From calling a friend who's experienced a terrible tragedy to starting your own business, from feeling terrified to experiencing liberation, vulnerability is life's great dare. It's life asking, "Are you all in? Can you value your own vulnerability as much as you value it in others?" Answering yes to these questions is not weakness: It's courage beyond measure. It's daring greatly. And often the result of daring greatly isn't a victory march as much as it is a quiet sense of freedom mixed with a little battle fatigue.
I want to be all in life and probably you do to. I suggest you read this book if you haven't. I'm still learning what it means to dare greatly but I know who I want to dare greatly with.
3. The War of Art - Break Through the Blocks and Win Your Inner Creative Battles - I just finished this book last night and I loved it. I've heard people I admire, like Seth Godin, make references to the book several times. I think the title is a little misleading because some people will immediately dismiss the book saying, "I'm not an artist." But you are. We all are. We all have gifts and talents that point us towards some sort of outlet, these things have to make their way out of us. Too many of us push back on these feelings and Steven Pressfield gives this push back a name in The War of Art: The Resistance. I do it. I find ways to give resistance a place in my life to keep me from letting my creative bents have a daily home. I've certainly given resistance a home in regards to my own work dreams and life goals. But now I recognize the resistance and I am pressing back with techniques Pressfield offers. In this time of starting a business and re-identifying my calling in the next season, I'm so grateful I read this book! My favorite quote from this book was:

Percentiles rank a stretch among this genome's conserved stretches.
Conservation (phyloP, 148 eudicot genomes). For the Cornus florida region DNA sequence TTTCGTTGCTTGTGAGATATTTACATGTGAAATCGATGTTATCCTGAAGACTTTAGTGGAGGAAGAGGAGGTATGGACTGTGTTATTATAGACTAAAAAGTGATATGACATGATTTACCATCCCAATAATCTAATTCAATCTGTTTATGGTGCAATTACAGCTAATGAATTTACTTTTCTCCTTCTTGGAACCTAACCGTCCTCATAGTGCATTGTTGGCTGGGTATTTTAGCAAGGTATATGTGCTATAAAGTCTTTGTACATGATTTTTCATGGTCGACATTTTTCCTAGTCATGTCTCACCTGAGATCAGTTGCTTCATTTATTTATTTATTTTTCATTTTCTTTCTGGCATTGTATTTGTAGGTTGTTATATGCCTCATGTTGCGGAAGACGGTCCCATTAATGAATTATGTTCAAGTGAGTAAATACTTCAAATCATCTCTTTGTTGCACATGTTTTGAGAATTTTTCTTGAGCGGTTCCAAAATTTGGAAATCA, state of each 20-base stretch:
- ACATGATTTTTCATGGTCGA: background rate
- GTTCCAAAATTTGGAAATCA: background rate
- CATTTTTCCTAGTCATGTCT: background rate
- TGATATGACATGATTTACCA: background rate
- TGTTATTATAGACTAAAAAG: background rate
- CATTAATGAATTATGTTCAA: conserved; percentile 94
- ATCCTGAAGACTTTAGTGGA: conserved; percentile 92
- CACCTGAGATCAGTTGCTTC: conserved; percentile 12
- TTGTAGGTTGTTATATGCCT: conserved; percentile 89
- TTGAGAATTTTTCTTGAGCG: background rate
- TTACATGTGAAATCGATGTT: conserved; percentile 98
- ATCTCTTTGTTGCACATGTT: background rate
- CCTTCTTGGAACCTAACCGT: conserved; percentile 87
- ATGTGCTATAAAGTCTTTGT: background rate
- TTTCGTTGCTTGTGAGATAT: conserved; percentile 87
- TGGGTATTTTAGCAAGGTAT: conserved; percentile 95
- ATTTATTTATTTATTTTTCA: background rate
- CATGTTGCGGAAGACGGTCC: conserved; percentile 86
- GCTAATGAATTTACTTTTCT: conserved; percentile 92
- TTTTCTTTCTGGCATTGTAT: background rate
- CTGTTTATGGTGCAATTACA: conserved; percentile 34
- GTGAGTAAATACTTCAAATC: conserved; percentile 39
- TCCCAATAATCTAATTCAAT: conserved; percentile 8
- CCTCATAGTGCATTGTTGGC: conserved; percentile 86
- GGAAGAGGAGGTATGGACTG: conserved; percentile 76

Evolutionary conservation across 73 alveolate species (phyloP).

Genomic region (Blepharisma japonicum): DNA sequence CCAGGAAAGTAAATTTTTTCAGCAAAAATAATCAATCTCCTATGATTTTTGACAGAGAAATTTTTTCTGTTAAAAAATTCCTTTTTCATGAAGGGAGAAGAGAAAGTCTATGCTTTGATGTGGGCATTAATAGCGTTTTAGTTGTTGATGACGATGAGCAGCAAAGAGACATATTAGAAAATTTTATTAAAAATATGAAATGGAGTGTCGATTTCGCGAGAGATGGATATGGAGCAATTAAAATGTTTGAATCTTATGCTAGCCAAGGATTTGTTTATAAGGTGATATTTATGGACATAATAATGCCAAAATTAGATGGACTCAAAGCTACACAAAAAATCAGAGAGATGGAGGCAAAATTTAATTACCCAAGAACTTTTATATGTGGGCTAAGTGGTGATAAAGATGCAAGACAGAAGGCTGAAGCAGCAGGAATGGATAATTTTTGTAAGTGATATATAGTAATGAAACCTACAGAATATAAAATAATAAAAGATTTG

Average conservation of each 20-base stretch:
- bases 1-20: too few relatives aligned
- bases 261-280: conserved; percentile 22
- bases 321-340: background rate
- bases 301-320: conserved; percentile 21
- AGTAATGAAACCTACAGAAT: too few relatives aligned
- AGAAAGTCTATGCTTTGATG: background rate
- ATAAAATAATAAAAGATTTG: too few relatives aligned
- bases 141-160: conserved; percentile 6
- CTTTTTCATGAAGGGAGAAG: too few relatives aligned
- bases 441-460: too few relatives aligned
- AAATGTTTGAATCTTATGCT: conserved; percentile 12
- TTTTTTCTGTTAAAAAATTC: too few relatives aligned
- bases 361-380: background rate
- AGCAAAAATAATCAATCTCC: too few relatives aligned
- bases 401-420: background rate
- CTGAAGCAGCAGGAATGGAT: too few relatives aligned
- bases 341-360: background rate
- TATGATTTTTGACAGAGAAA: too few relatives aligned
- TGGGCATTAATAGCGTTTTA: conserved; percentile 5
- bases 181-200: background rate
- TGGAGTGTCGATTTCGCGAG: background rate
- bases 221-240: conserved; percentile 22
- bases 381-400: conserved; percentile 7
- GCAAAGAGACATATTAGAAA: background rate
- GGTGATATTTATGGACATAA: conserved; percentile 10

The counterfeit innovator is wildly self-confident. The real one is scared to death.
Of course your scared to risk putting your personal art out there for the world to see, this is what makes you a real artist. I needed to know fear was okay in the creation of art and that fear is a sign post I'm taking my art in the right direction.
These three books spoke to me in 2014. Maybe you need them to speak to you in 2015, or maybe you need them to speak to your prior to the end of 2014! Each had a unique voice and a critical message to me: I needed change, being vulnerable and doing life with vulnerable people is both brave and daring greatly, and lastly, fear is the positive litmus test to investing my energy in creating art and pushing my work life forward.
Here's to your 2015, may it be your best year yet.
I'd love to hear what your planning on reading to make it a landmark year. So if you have a book picked out, please leave a comment below!